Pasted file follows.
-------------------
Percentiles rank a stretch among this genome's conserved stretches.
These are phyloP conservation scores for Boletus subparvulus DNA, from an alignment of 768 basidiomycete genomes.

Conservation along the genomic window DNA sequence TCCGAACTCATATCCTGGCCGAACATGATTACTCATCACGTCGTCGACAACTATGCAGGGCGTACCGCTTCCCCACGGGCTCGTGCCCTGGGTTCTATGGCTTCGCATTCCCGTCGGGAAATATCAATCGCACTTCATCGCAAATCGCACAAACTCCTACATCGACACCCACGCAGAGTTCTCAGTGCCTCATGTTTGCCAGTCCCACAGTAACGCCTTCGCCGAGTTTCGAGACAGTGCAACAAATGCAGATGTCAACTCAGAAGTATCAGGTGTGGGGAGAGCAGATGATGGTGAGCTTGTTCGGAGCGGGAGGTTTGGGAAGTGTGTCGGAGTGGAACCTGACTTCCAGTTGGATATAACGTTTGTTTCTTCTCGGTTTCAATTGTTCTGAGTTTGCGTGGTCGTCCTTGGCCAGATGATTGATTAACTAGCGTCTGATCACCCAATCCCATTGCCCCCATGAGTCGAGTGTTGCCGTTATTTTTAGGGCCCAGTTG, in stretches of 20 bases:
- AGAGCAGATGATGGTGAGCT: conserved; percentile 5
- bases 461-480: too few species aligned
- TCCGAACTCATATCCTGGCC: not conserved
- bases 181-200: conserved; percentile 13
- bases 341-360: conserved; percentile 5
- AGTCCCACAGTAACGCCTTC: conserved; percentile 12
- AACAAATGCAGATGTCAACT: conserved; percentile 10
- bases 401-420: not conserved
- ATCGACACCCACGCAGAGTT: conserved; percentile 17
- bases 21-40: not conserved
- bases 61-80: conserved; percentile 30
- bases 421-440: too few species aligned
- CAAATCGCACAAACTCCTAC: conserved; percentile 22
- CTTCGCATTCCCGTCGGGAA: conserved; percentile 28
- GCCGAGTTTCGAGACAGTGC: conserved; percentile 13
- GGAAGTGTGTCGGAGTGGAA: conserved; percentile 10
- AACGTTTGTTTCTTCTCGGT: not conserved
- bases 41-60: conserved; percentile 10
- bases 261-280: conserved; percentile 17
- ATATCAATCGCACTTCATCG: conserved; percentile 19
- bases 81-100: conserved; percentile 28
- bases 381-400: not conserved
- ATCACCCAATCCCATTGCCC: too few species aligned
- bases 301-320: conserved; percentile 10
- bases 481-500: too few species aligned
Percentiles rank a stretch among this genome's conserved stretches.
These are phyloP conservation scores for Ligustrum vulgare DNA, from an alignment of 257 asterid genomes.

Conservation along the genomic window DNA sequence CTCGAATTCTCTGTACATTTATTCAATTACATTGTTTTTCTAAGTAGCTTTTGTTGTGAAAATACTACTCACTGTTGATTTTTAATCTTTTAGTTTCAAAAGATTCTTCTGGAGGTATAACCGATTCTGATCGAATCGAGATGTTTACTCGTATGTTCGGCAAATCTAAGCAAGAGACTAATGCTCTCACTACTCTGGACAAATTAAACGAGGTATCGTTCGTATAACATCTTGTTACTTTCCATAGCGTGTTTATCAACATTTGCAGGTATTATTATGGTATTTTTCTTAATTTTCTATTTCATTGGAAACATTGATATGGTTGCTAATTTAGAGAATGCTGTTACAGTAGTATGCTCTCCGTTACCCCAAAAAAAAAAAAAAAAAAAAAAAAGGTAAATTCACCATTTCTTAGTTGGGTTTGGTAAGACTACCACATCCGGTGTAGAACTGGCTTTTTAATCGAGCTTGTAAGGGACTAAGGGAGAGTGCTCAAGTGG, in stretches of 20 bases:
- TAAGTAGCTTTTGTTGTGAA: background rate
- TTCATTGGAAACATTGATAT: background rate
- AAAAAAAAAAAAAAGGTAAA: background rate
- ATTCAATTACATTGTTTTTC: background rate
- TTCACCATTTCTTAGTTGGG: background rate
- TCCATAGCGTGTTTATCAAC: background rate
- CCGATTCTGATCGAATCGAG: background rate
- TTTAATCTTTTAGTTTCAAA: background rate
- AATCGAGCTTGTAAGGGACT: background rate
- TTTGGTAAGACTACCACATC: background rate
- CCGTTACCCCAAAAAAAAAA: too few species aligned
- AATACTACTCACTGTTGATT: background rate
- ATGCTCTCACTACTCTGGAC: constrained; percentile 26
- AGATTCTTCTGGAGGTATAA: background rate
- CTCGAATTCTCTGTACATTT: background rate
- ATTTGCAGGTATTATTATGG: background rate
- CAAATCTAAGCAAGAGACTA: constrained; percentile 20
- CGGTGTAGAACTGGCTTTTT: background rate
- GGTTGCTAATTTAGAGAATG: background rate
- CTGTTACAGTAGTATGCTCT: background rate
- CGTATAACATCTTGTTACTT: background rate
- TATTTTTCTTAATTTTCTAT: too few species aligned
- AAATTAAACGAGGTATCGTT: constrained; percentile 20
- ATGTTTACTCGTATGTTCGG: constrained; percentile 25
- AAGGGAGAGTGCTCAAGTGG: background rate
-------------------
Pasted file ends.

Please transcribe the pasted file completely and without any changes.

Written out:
Percentiles rank a stretch among this genome's conserved stretches.
These are phyloP conservation scores for Boletus subparvulus DNA, from an alignment of 768 basidiomycete genomes.

Conservation along the genomic window DNA sequence TCCGAACTCATATCCTGGCCGAACATGATTACTCATCACGTCGTCGACAACTATGCAGGGCGTACCGCTTCCCCACGGGCTCGTGCCCTGGGTTCTATGGCTTCGCATTCCCGTCGGGAAATATCAATCGCACTTCATCGCAAATCGCACAAACTCCTACATCGACACCCACGCAGAGTTCTCAGTGCCTCATGTTTGCCAGTCCCACAGTAACGCCTTCGCCGAGTTTCGAGACAGTGCAACAAATGCAGATGTCAACTCAGAAGTATCAGGTGTGGGGAGAGCAGATGATGGTGAGCTTGTTCGGAGCGGGAGGTTTGGGAAGTGTGTCGGAGTGGAACCTGACTTCCAGTTGGATATAACGTTTGTTTCTTCTCGGTTTCAATTGTTCTGAGTTTGCGTGGTCGTCCTTGGCCAGATGATTGATTAACTAGCGTCTGATCACCCAATCCCATTGCCCCCATGAGTCGAGTGTTGCCGTTATTTTTAGGGCCCAGTTG, in stretches of 20 bases:
- AGAGCAGATGATGGTGAGCT: conserved; percentile 5
- bases 461-480: too few species aligned
- TCCGAACTCATATCCTGGCC: not conserved
- bases 181-200: conserved; percentile 13
- bases 341-360: conserved; percentile 5
- AGTCCCACAGTAACGCCTTC: conserved; percentile 12
- AACAAATGCAGATGTCAACT: conserved; percentile 10
- bases 401-420: not conserved
- ATCGACACCCACGCAGAGTT: conserved; percentile 17
- bases 21-40: not conserved
- bases 61-80: conserved; percentile 30
- bases 421-440: too few species aligned
- CAAATCGCACAAACTCCTAC: conserved; percentile 22
- CTTCGCATTCCCGTCGGGAA: conserved; percentile 28
- GCCGAGTTTCGAGACAGTGC: conserved; percentile 13
- GGAAGTGTGTCGGAGTGGAA: conserved; percentile 10
- AACGTTTGTTTCTTCTCGGT: not conserved
- bases 41-60: conserved; percentile 10
- bases 261-280: conserved; percentile 17
- ATATCAATCGCACTTCATCG: conserved; percentile 19
- bases 81-100: conserved; percentile 28
- bases 381-400: not conserved
- ATCACCCAATCCCATTGCCC: too few species aligned
- bases 301-320: conserved; percentile 10
- bases 481-500: too few species aligned
Percentiles rank a stretch among this genome's conserved stretches.
These are phyloP conservation scores for Ligustrum vulgare DNA, from an alignment of 257 asterid genomes.

Conservation along the genomic window DNA sequence CTCGAATTCTCTGTACATTTATTCAATTACATTGTTTTTCTAAGTAGCTTTTGTTGTGAAAATACTACTCACTGTTGATTTTTAATCTTTTAGTTTCAAAAGATTCTTCTGGAGGTATAACCGATTCTGATCGAATCGAGATGTTTACTCGTATGTTCGGCAAATCTAAGCAAGAGACTAATGCTCTCACTACTCTGGACAAATTAAACGAGGTATCGTTCGTATAACATCTTGTTACTTTCCATAGCGTGTTTATCAACATTTGCAGGTATTATTATGGTATTTTTCTTAATTTTCTATTTCATTGGAAACATTGATATGGTTGCTAATTTAGAGAATGCTGTTACAGTAGTATGCTCTCCGTTACCCCAAAAAAAAAAAAAAAAAAAAAAAAGGTAAATTCACCATTTCTTAGTTGGGTTTGGTAAGACTACCACATCCGGTGTAGAACTGGCTTTTTAATCGAGCTTGTAAGGGACTAAGGGAGAGTGCTCAAGTGG, in stretches of 20 bases:
- TAAGTAGCTTTTGTTGTGAA: background rate
- TTCATTGGAAACATTGATAT: background rate
- AAAAAAAAAAAAAAGGTAAA: background rate
- ATTCAATTACATTGTTTTTC: background rate
- TTCACCATTTCTTAGTTGGG: background rate
- TCCATAGCGTGTTTATCAAC: background rate
- CCGATTCTGATCGAATCGAG: background rate
- TTTAATCTTTTAGTTTCAAA: background rate
- AATCGAGCTTGTAAGGGACT: background rate
- TTTGGTAAGACTACCACATC: background rate
- CCGTTACCCCAAAAAAAAAA: too few species aligned
- AATACTACTCACTGTTGATT: background rate
- ATGCTCTCACTACTCTGGAC: constrained; percentile 26
- AGATTCTTCTGGAGGTATAA: background rate
- CTCGAATTCTCTGTACATTT: background rate
- ATTTGCAGGTATTATTATGG: background rate
- CAAATCTAAGCAAGAGACTA: constrained; percentile 20
- CGGTGTAGAACTGGCTTTTT: background rate
- GGTTGCTAATTTAGAGAATG: background rate
- CTGTTACAGTAGTATGCTCT: background rate
- CGTATAACATCTTGTTACTT: background rate
- TATTTTTCTTAATTTTCTAT: too few species aligned
- AAATTAAACGAGGTATCGTT: constrained; percentile 20
- ATGTTTACTCGTATGTTCGG: constrained; percentile 25
- AAGGGAGAGTGCTCAAGTGG: background rate